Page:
Research has found that superstar CEOs, those who win awards like “CEO of the year,” can earn an average of about $7.8 million more in annual pay. But what about superstar firms? Can prestigious companies get away with paying their CEOs less? We investigated this question in an empirical analysis published in the Journal of Financial Economics. We identified prestigious firms as those that ranked in the top 100 of Fortune’s annual America’s Most Admired Companies (MAC) list from 1992 and 2010. The ranking is based on surveys of senior executives, outside directors, and financial analysts, who select the 10 firms they most admire. We also obtained data on U.S. CEO salaries from ExecuComp, a data set on top executive compensation for all firms in the S&P 1500. We compared CEO pay at the top 100 Most Admired Companies to CEO pay at the 900 other largest U.S. companies. Our final sample included 1,711 firms and 3,191 CEOs. Our analysis found that firm prestige has a negative impact on CEO compensation. Put more precisely, CEOs of firms included in the Fortune MAC ranking made an average of 8% less each year than CEOs of unranked companies. In absolute terms, this comes out to be about $500,000 less for the average CEO of a top-ranked firm. We were able to establish causality by showing that when a CEO joined a top 100 firm, they saw their pay grow less than CEO pay at comparable companies. Sometimes they even saw their pay drop. Joining a firm just one or two ranks outside of the top 100 made for a pay difference of about 10%. For example, the CEO of Nordstrom Inc., a company frequently listed in the Fortune MAC ranking, accepted about 11% lower pay than the company’s peer group. As another example, after Broadcom Corp., a semiconductor company, made the MAC ranking, in 2007, its CEO received 6.8% less in total pay relative to the company’s peer group in 2008. Our findings are in line with previous research. For example, one study found that executive MBA students would agree to 7.5% lower pay — roughly $13,000 per year — in order to join the most-prestigious companies. Reputable brands also get a “discount” when recruiting corporate managers: They can pay them 10% less than other firms. Prestigious ivy-league universities pay their presidents and professors less than lesser-known schools. We wanted to understand why CEOs would accept less pay to work at prestigious firms. We explored two hypotheses: First, CEOs may be willing to trade higher pay for the elevated social status of working at a brand-name firm. Second, CEOs may be willing to trade higher pay in the short term to be associated with a well-known firm that might lead to higher-paid positions later. To investigate how much social status mattered, we gathered state-level data from the General Social Survey, a regular survey of values held by the U.S. population. We found that among firms located in regions where people cared more about social status, there was a larger negative effect on CEO pay. In other words, CEOs of top-ranked companies were paid even less if they were based in parts of the country where people highly valued social status (for example, Texas and California). We also collected data on CEOs’ employment histories and found that leading a prestigious firm does improve CEOs’ career prospects. These leaders are significantly more likely to obtain board seats and executive directorships after their tenure as chief executive. They also earn higher compensation later in their careers, but this doesn’t fully make up the difference of their earlier reduced pay. In addition, we found that well-governed boards, those with a majority of independent directors, are more capable of convincing CEOs to accept lower pay for the benefit of working for a prestigious firm. By contrast, weak boards could only negotiate smaller discounts. Our research shows that prestige is a valued resource that can enhance the bargaining power of whoever has it, which in our case is the firm. Prestigious companies can bring down CEOs’ salary offers after taking their future career and status benefits into account — and many CEOs will accept it. From a CEO’s perspective, working for a prestigious firm comes with a price. Executives focused on high financial rewards should probably avoid America’s most admired firms. Jobs at the helm of widely admired and well-governed firms are for those willing to make a financial sacrifice.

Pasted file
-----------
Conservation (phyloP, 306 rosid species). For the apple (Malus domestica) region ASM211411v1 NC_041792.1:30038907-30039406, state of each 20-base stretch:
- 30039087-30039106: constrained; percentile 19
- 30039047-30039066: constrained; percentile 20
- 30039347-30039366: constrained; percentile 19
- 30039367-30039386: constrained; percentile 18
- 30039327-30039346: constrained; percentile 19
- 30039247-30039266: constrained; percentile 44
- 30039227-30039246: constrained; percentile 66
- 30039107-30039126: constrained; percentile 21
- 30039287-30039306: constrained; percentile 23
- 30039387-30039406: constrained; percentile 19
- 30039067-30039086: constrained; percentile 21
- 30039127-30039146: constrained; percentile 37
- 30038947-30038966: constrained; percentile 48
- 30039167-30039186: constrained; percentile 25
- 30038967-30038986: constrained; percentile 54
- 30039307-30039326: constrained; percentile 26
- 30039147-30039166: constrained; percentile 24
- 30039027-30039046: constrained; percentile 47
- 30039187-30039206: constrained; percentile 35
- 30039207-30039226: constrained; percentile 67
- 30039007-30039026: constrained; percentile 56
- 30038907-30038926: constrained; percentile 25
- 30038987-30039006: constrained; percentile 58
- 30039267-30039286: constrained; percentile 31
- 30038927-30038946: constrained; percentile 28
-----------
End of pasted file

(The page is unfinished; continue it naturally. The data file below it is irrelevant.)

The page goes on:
Zacks.com featured highlights: Broadcom, General Motors, Braskem S.A., Campbell Soup and Celanese
ROE helps investors distinguish between profit-generating companies from profit burners and is useful for determining the financial health of a company.
Qualcomm Inc. (QCOM), the largest mobile chipset manufacturer globally, has moved a step closer toward its proposed acquisition of Netherlands-based mobile chipset giant NXP Semiconductors NV (NXPI).
Unisys Corporation (UIS) reported mixed fourth-quarter and full-year 2016 results.
Broadcom, Valeant Pharmaceuticals, Apple, Amazon and Netflix highlighted as Zacks Bull and Bear of the Day Broadcom, Valeant Pharmaceuticals, Apple, Amazon and Netflix highlighted as Zacks Bull and Bear of the Day
Broadcom, Valeant Pharmaceuticals, Apple, Amazon and Netflix highlighted as Zacks Bull and Bear of the Day
Российская компания "Байкал Электроникс" выпускает первые инженерные образцы многоядерного процессора Baikal-Т1, рассчитанного на использование в широком спектре промышленных и потребительских устройств на рынках коммуникационных решений